There is again much left to imagination and supposition, but putting particulars aside, we are left with the truth that, per scripture, God reveals Himself only to Abram since Noah. Just as God was silent from Malachi to John for 400 years, so now once again has come the time to choose His ambassador. And so the question mght be asked – Why Abram? Given his surroundings, the contemporary ideology, the religiosity of his family and  peers – how did Abram ever come to not only know God, but to trust Him completely?

We don’t know – but we do know that when God lays His Holy hand on you there is no capitulation – there’s no “I’ll think about it” attitude.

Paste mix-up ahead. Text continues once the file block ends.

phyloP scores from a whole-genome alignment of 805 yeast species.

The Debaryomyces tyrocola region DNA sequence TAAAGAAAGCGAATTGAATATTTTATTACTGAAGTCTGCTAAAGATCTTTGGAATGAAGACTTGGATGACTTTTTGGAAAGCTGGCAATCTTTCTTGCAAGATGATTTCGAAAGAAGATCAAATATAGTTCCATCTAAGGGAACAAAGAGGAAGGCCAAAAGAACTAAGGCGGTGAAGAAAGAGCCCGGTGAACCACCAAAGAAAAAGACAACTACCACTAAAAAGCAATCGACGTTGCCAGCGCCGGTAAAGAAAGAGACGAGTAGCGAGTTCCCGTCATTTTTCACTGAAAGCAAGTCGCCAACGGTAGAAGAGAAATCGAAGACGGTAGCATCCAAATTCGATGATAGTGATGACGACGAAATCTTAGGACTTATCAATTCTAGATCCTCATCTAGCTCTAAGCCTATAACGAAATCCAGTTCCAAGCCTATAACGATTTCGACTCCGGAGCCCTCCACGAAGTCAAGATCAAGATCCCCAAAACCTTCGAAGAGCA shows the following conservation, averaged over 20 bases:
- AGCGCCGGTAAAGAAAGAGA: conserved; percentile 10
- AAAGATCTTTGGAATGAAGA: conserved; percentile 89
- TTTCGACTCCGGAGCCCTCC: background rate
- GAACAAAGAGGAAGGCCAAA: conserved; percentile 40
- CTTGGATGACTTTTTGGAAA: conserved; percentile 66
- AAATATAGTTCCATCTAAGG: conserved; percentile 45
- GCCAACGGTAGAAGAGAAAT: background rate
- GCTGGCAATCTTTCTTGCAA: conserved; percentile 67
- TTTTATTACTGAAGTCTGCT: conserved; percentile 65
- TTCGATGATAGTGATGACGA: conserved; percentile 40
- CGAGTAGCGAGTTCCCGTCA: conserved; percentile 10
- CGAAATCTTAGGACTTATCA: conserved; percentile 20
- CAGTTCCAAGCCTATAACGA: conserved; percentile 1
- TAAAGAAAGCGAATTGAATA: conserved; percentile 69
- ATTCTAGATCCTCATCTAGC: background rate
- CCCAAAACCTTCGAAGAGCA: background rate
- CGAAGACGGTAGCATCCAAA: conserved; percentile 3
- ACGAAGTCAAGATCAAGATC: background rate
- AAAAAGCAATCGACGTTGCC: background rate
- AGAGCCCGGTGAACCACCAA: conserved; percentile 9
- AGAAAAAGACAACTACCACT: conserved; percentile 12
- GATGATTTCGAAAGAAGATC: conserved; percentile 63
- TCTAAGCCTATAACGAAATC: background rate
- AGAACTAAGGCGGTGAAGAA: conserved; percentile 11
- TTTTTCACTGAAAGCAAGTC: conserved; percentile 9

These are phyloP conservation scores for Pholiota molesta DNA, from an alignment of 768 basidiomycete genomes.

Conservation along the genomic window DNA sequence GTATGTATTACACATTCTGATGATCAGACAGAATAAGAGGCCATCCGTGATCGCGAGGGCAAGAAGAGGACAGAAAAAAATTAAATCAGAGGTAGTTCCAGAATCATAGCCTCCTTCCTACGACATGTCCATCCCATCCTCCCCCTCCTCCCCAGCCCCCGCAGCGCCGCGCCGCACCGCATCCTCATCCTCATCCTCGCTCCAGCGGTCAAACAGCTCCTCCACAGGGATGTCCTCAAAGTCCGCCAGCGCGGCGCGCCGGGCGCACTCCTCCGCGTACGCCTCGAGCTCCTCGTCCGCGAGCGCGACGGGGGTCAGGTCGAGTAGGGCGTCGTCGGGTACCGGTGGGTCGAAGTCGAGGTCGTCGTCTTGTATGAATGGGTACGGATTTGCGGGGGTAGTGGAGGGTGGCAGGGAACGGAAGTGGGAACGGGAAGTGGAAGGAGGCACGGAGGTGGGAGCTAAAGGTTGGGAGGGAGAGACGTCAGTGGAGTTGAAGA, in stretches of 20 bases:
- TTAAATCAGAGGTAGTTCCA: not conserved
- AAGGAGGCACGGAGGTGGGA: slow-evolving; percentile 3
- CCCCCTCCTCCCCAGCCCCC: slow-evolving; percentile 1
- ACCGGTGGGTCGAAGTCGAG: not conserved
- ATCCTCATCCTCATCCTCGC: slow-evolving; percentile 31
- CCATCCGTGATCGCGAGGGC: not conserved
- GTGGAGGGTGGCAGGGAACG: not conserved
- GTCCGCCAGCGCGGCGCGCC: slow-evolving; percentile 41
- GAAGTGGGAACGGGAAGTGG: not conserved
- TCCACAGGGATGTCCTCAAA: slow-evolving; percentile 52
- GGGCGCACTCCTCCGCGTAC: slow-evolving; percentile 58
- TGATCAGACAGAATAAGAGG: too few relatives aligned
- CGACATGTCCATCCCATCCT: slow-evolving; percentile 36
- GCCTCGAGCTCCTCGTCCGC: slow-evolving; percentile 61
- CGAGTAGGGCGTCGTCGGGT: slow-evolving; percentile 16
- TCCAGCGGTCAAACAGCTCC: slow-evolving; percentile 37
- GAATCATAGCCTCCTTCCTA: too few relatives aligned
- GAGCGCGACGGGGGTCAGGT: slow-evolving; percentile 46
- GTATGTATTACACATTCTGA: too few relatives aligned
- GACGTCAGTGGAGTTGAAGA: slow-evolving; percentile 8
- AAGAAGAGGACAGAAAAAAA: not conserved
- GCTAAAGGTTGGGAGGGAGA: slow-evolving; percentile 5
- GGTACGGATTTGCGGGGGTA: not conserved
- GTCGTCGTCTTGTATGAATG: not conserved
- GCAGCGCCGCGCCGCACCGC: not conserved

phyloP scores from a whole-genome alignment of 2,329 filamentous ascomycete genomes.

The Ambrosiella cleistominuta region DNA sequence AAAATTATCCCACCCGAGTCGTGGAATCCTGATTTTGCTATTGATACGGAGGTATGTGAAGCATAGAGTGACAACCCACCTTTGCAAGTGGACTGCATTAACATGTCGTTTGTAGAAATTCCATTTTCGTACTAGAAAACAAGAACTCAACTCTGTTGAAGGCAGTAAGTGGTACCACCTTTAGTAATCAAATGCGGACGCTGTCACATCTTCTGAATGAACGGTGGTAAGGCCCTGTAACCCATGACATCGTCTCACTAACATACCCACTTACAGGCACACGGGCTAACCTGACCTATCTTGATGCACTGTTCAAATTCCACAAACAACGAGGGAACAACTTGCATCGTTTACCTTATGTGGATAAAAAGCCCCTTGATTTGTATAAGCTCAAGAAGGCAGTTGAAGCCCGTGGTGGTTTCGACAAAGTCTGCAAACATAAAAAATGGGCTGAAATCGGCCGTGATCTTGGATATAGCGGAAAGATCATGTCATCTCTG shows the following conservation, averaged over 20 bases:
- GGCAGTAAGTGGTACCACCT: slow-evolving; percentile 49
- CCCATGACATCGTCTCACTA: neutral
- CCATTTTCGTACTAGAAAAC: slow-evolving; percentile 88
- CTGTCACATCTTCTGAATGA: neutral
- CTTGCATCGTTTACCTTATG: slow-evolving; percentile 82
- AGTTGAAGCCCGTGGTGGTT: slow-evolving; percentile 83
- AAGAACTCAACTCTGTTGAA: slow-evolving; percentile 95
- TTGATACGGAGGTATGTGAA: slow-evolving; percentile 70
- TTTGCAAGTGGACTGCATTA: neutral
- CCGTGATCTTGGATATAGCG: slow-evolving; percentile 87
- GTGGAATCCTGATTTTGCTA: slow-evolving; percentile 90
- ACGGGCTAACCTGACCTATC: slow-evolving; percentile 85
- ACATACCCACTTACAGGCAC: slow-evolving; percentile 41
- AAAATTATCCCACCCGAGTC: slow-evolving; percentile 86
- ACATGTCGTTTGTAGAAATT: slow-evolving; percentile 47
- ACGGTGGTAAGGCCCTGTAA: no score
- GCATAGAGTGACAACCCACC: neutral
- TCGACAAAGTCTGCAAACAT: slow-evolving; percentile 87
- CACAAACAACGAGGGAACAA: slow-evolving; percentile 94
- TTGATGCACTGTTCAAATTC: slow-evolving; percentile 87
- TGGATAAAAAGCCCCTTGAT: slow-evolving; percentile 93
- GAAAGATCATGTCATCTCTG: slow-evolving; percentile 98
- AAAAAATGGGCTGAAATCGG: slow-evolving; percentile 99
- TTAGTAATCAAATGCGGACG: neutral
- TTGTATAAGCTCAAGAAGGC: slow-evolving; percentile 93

When God calls you there is no negotiation. We do not ask how or where. We do not ask – we only obey.

As we surrender ourselves to God, He instills in us a trust beyond measure. When Abram’s father, Terah, died in Haran, he moves blindly on to Canaan. Abram comes to where he is not welcome, but he is not conquered. Have you ever found yourself resident in a neighborhood where you felt unwelcome? Did you find that your workplace is  in Samaria?

As we trust in the Lord we find that we are able to anticipate that He will take us through all the valleys we face. All He asks of us is that we TRUST Him.

Where Abraham found his faith in God we aren’t told. It could be just as mysterious as the faith you found, but just as profound. Scripture promises again and again that as we trust God, as we put our ultimate faith in Him, He will reward us with a home in heaven with Him.

Seems to me like a no-brainer bargain.